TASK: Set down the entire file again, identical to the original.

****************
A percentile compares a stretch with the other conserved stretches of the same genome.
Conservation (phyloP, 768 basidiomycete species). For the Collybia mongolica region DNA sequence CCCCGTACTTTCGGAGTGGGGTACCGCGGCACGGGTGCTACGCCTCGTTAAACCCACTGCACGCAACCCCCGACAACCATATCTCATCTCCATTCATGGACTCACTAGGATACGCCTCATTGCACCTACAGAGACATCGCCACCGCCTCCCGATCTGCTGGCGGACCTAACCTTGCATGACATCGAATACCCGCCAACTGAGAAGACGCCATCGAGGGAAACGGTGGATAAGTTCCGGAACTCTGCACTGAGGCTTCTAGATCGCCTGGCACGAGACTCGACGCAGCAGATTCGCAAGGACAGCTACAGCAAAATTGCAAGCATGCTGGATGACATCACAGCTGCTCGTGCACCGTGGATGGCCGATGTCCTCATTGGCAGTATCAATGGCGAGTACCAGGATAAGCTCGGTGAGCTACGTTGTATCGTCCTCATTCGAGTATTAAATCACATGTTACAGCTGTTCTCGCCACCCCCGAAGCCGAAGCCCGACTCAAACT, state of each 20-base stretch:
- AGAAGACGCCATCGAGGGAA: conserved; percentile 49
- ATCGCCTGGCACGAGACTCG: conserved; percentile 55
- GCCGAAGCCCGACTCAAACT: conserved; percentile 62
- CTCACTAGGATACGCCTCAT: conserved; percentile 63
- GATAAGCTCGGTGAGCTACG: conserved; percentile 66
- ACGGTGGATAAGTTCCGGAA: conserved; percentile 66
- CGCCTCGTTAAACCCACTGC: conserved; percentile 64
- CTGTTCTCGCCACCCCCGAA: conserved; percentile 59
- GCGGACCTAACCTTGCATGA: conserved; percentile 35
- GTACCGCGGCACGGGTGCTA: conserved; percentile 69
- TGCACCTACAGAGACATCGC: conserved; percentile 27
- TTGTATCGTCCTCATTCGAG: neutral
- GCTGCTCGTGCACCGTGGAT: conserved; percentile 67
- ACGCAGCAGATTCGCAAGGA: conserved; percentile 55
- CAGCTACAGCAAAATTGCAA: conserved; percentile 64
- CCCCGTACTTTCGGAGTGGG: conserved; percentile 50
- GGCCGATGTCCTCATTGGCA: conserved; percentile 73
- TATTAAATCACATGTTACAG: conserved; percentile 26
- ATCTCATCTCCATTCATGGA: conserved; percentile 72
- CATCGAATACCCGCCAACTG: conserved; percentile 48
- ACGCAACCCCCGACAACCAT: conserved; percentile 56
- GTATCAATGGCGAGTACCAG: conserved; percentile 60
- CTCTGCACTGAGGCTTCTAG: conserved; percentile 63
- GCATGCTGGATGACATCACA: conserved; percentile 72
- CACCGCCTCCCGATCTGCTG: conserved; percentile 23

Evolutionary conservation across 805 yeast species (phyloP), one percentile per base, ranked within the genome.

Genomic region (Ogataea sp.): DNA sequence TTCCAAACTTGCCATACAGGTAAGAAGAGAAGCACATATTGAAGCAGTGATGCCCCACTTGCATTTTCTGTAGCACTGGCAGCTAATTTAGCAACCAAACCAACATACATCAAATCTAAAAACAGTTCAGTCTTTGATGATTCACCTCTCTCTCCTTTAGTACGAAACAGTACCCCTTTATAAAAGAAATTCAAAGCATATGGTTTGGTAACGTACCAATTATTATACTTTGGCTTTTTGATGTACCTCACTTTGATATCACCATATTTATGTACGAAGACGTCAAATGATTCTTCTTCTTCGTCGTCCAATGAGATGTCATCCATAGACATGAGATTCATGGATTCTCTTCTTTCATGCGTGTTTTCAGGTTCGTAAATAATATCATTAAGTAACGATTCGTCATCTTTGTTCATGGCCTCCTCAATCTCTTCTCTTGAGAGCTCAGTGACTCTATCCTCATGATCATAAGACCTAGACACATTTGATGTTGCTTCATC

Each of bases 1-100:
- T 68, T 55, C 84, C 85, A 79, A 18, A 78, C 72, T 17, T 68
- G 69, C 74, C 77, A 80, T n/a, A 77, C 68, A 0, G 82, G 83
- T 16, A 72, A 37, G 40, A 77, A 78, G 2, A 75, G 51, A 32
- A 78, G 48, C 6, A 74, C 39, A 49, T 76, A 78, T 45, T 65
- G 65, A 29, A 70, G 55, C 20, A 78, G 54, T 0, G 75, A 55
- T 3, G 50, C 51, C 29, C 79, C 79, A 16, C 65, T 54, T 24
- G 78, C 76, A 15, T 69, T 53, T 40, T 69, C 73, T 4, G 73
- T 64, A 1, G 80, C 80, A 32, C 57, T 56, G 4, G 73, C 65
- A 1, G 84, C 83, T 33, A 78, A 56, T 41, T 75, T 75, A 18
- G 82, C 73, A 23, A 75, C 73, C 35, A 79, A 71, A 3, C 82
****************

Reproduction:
A percentile compares a stretch with the other conserved stretches of the same genome.
Conservation (phyloP, 768 basidiomycete species). For the Collybia mongolica region DNA sequence CCCCGTACTTTCGGAGTGGGGTACCGCGGCACGGGTGCTACGCCTCGTTAAACCCACTGCACGCAACCCCCGACAACCATATCTCATCTCCATTCATGGACTCACTAGGATACGCCTCATTGCACCTACAGAGACATCGCCACCGCCTCCCGATCTGCTGGCGGACCTAACCTTGCATGACATCGAATACCCGCCAACTGAGAAGACGCCATCGAGGGAAACGGTGGATAAGTTCCGGAACTCTGCACTGAGGCTTCTAGATCGCCTGGCACGAGACTCGACGCAGCAGATTCGCAAGGACAGCTACAGCAAAATTGCAAGCATGCTGGATGACATCACAGCTGCTCGTGCACCGTGGATGGCCGATGTCCTCATTGGCAGTATCAATGGCGAGTACCAGGATAAGCTCGGTGAGCTACGTTGTATCGTCCTCATTCGAGTATTAAATCACATGTTACAGCTGTTCTCGCCACCCCCGAAGCCGAAGCCCGACTCAAACT, state of each 20-base stretch:
- AGAAGACGCCATCGAGGGAA: conserved; percentile 49
- ATCGCCTGGCACGAGACTCG: conserved; percentile 55
- GCCGAAGCCCGACTCAAACT: conserved; percentile 62
- CTCACTAGGATACGCCTCAT: conserved; percentile 63
- GATAAGCTCGGTGAGCTACG: conserved; percentile 66
- ACGGTGGATAAGTTCCGGAA: conserved; percentile 66
- CGCCTCGTTAAACCCACTGC: conserved; percentile 64
- CTGTTCTCGCCACCCCCGAA: conserved; percentile 59
- GCGGACCTAACCTTGCATGA: conserved; percentile 35
- GTACCGCGGCACGGGTGCTA: conserved; percentile 69
- TGCACCTACAGAGACATCGC: conserved; percentile 27
- TTGTATCGTCCTCATTCGAG: neutral
- GCTGCTCGTGCACCGTGGAT: conserved; percentile 67
- ACGCAGCAGATTCGCAAGGA: conserved; percentile 55
- CAGCTACAGCAAAATTGCAA: conserved; percentile 64
- CCCCGTACTTTCGGAGTGGG: conserved; percentile 50
- GGCCGATGTCCTCATTGGCA: conserved; percentile 73
- TATTAAATCACATGTTACAG: conserved; percentile 26
- ATCTCATCTCCATTCATGGA: conserved; percentile 72
- CATCGAATACCCGCCAACTG: conserved; percentile 48
- ACGCAACCCCCGACAACCAT: conserved; percentile 56
- GTATCAATGGCGAGTACCAG: conserved; percentile 60
- CTCTGCACTGAGGCTTCTAG: conserved; percentile 63
- GCATGCTGGATGACATCACA: conserved; percentile 72
- CACCGCCTCCCGATCTGCTG: conserved; percentile 23

Evolutionary conservation across 805 yeast species (phyloP), one percentile per base, ranked within the genome.

Genomic region (Ogataea sp.): DNA sequence TTCCAAACTTGCCATACAGGTAAGAAGAGAAGCACATATTGAAGCAGTGATGCCCCACTTGCATTTTCTGTAGCACTGGCAGCTAATTTAGCAACCAAACCAACATACATCAAATCTAAAAACAGTTCAGTCTTTGATGATTCACCTCTCTCTCCTTTAGTACGAAACAGTACCCCTTTATAAAAGAAATTCAAAGCATATGGTTTGGTAACGTACCAATTATTATACTTTGGCTTTTTGATGTACCTCACTTTGATATCACCATATTTATGTACGAAGACGTCAAATGATTCTTCTTCTTCGTCGTCCAATGAGATGTCATCCATAGACATGAGATTCATGGATTCTCTTCTTTCATGCGTGTTTTCAGGTTCGTAAATAATATCATTAAGTAACGATTCGTCATCTTTGTTCATGGCCTCCTCAATCTCTTCTCTTGAGAGCTCAGTGACTCTATCCTCATGATCATAAGACCTAGACACATTTGATGTTGCTTCATC

Each of bases 1-100:
- T 68, T 55, C 84, C 85, A 79, A 18, A 78, C 72, T 17, T 68
- G 69, C 74, C 77, A 80, T n/a, A 77, C 68, A 0, G 82, G 83
- T 16, A 72, A 37, G 40, A 77, A 78, G 2, A 75, G 51, A 32
- A 78, G 48, C 6, A 74, C 39, A 49, T 76, A 78, T 45, T 65
- G 65, A 29, A 70, G 55, C 20, A 78, G 54, T 0, G 75, A 55
- T 3, G 50, C 51, C 29, C 79, C 79, A 16, C 65, T 54, T 24
- G 78, C 76, A 15, T 69, T 53, T 40, T 69, C 73, T 4, G 73
- T 64, A 1, G 80, C 80, A 32, C 57, T 56, G 4, G 73, C 65
- A 1, G 84, C 83, T 33, A 78, A 56, T 41, T 75, T 75, A 18
- G 82, C 73, A 23, A 75, C 73, C 35, A 79, A 71, A 3, C 82